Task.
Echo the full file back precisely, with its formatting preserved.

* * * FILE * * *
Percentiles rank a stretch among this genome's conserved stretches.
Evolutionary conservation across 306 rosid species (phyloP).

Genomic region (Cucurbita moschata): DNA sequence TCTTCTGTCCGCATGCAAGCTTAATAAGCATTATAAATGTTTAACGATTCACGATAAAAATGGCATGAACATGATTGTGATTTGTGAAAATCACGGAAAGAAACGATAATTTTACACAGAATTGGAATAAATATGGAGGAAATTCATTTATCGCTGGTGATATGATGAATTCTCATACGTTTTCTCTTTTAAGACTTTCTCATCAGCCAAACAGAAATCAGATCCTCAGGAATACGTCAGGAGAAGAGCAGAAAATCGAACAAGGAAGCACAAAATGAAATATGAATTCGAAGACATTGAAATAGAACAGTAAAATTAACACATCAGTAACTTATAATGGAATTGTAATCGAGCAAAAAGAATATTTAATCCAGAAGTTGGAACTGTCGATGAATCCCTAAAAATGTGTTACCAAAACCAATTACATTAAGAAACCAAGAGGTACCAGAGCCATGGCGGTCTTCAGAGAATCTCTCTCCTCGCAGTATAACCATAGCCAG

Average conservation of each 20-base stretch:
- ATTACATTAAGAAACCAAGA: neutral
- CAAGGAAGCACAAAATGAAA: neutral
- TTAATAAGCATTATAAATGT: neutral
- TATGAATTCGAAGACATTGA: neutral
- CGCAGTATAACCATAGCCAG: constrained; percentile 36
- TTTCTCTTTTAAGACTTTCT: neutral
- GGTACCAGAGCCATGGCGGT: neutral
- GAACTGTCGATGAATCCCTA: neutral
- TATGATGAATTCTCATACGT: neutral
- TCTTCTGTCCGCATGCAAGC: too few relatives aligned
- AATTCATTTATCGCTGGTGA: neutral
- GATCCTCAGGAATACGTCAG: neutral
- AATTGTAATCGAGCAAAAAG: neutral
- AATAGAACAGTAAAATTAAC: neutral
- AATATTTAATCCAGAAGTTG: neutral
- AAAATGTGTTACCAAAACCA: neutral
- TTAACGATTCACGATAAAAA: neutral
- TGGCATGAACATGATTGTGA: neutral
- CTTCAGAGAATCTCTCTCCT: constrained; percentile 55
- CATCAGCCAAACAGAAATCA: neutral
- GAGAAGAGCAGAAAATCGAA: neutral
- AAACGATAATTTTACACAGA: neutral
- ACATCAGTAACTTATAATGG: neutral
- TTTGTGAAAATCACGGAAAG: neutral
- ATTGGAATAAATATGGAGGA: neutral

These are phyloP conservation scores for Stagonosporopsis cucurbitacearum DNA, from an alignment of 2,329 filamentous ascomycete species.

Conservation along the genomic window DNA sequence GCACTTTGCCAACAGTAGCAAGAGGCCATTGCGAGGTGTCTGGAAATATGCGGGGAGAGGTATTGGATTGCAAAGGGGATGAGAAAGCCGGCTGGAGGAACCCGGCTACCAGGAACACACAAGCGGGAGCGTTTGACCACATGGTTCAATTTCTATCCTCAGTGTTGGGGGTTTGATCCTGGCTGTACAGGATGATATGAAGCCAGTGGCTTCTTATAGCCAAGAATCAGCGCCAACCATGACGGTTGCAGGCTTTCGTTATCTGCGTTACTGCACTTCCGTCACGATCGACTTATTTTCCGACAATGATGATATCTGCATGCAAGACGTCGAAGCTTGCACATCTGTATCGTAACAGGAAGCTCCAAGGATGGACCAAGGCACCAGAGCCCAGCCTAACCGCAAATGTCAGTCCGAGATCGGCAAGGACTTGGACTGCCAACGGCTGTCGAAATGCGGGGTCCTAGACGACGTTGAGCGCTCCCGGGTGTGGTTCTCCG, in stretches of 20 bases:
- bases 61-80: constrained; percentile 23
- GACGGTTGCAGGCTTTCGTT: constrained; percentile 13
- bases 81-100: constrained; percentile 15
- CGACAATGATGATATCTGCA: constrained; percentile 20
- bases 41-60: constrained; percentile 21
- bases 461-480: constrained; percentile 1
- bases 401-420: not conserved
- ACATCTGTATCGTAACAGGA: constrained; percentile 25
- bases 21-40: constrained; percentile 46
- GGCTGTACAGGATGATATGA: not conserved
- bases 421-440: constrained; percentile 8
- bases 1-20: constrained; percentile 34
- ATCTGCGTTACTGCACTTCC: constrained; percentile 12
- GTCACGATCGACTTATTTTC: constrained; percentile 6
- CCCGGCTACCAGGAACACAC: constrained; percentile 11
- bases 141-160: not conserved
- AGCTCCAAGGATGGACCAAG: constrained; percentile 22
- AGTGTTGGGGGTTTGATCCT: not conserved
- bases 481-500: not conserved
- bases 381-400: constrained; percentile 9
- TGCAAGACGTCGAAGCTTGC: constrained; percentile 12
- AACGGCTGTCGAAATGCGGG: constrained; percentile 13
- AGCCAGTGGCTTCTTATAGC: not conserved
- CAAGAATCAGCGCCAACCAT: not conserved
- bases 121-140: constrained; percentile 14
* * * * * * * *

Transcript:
Percentiles rank a stretch among this genome's conserved stretches.
Evolutionary conservation across 306 rosid species (phyloP).

Genomic region (Cucurbita moschata): DNA sequence TCTTCTGTCCGCATGCAAGCTTAATAAGCATTATAAATGTTTAACGATTCACGATAAAAATGGCATGAACATGATTGTGATTTGTGAAAATCACGGAAAGAAACGATAATTTTACACAGAATTGGAATAAATATGGAGGAAATTCATTTATCGCTGGTGATATGATGAATTCTCATACGTTTTCTCTTTTAAGACTTTCTCATCAGCCAAACAGAAATCAGATCCTCAGGAATACGTCAGGAGAAGAGCAGAAAATCGAACAAGGAAGCACAAAATGAAATATGAATTCGAAGACATTGAAATAGAACAGTAAAATTAACACATCAGTAACTTATAATGGAATTGTAATCGAGCAAAAAGAATATTTAATCCAGAAGTTGGAACTGTCGATGAATCCCTAAAAATGTGTTACCAAAACCAATTACATTAAGAAACCAAGAGGTACCAGAGCCATGGCGGTCTTCAGAGAATCTCTCTCCTCGCAGTATAACCATAGCCAG

Average conservation of each 20-base stretch:
- ATTACATTAAGAAACCAAGA: neutral
- CAAGGAAGCACAAAATGAAA: neutral
- TTAATAAGCATTATAAATGT: neutral
- TATGAATTCGAAGACATTGA: neutral
- CGCAGTATAACCATAGCCAG: constrained; percentile 36
- TTTCTCTTTTAAGACTTTCT: neutral
- GGTACCAGAGCCATGGCGGT: neutral
- GAACTGTCGATGAATCCCTA: neutral
- TATGATGAATTCTCATACGT: neutral
- TCTTCTGTCCGCATGCAAGC: too few relatives aligned
- AATTCATTTATCGCTGGTGA: neutral
- GATCCTCAGGAATACGTCAG: neutral
- AATTGTAATCGAGCAAAAAG: neutral
- AATAGAACAGTAAAATTAAC: neutral
- AATATTTAATCCAGAAGTTG: neutral
- AAAATGTGTTACCAAAACCA: neutral
- TTAACGATTCACGATAAAAA: neutral
- TGGCATGAACATGATTGTGA: neutral
- CTTCAGAGAATCTCTCTCCT: constrained; percentile 55
- CATCAGCCAAACAGAAATCA: neutral
- GAGAAGAGCAGAAAATCGAA: neutral
- AAACGATAATTTTACACAGA: neutral
- ACATCAGTAACTTATAATGG: neutral
- TTTGTGAAAATCACGGAAAG: neutral
- ATTGGAATAAATATGGAGGA: neutral

These are phyloP conservation scores for Stagonosporopsis cucurbitacearum DNA, from an alignment of 2,329 filamentous ascomycete species.

Conservation along the genomic window DNA sequence GCACTTTGCCAACAGTAGCAAGAGGCCATTGCGAGGTGTCTGGAAATATGCGGGGAGAGGTATTGGATTGCAAAGGGGATGAGAAAGCCGGCTGGAGGAACCCGGCTACCAGGAACACACAAGCGGGAGCGTTTGACCACATGGTTCAATTTCTATCCTCAGTGTTGGGGGTTTGATCCTGGCTGTACAGGATGATATGAAGCCAGTGGCTTCTTATAGCCAAGAATCAGCGCCAACCATGACGGTTGCAGGCTTTCGTTATCTGCGTTACTGCACTTCCGTCACGATCGACTTATTTTCCGACAATGATGATATCTGCATGCAAGACGTCGAAGCTTGCACATCTGTATCGTAACAGGAAGCTCCAAGGATGGACCAAGGCACCAGAGCCCAGCCTAACCGCAAATGTCAGTCCGAGATCGGCAAGGACTTGGACTGCCAACGGCTGTCGAAATGCGGGGTCCTAGACGACGTTGAGCGCTCCCGGGTGTGGTTCTCCG, in stretches of 20 bases:
- bases 61-80: constrained; percentile 23
- GACGGTTGCAGGCTTTCGTT: constrained; percentile 13
- bases 81-100: constrained; percentile 15
- CGACAATGATGATATCTGCA: constrained; percentile 20
- bases 41-60: constrained; percentile 21
- bases 461-480: constrained; percentile 1
- bases 401-420: not conserved
- ACATCTGTATCGTAACAGGA: constrained; percentile 25
- bases 21-40: constrained; percentile 46
- GGCTGTACAGGATGATATGA: not conserved
- bases 421-440: constrained; percentile 8
- bases 1-20: constrained; percentile 34
- ATCTGCGTTACTGCACTTCC: constrained; percentile 12
- GTCACGATCGACTTATTTTC: constrained; percentile 6
- CCCGGCTACCAGGAACACAC: constrained; percentile 11
- bases 141-160: not conserved
- AGCTCCAAGGATGGACCAAG: constrained; percentile 22
- AGTGTTGGGGGTTTGATCCT: not conserved
- bases 481-500: not conserved
- bases 381-400: constrained; percentile 9
- TGCAAGACGTCGAAGCTTGC: constrained; percentile 12
- AACGGCTGTCGAAATGCGGG: constrained; percentile 13
- AGCCAGTGGCTTCTTATAGC: not conserved
- CAAGAATCAGCGCCAACCAT: not conserved
- bases 121-140: constrained; percentile 14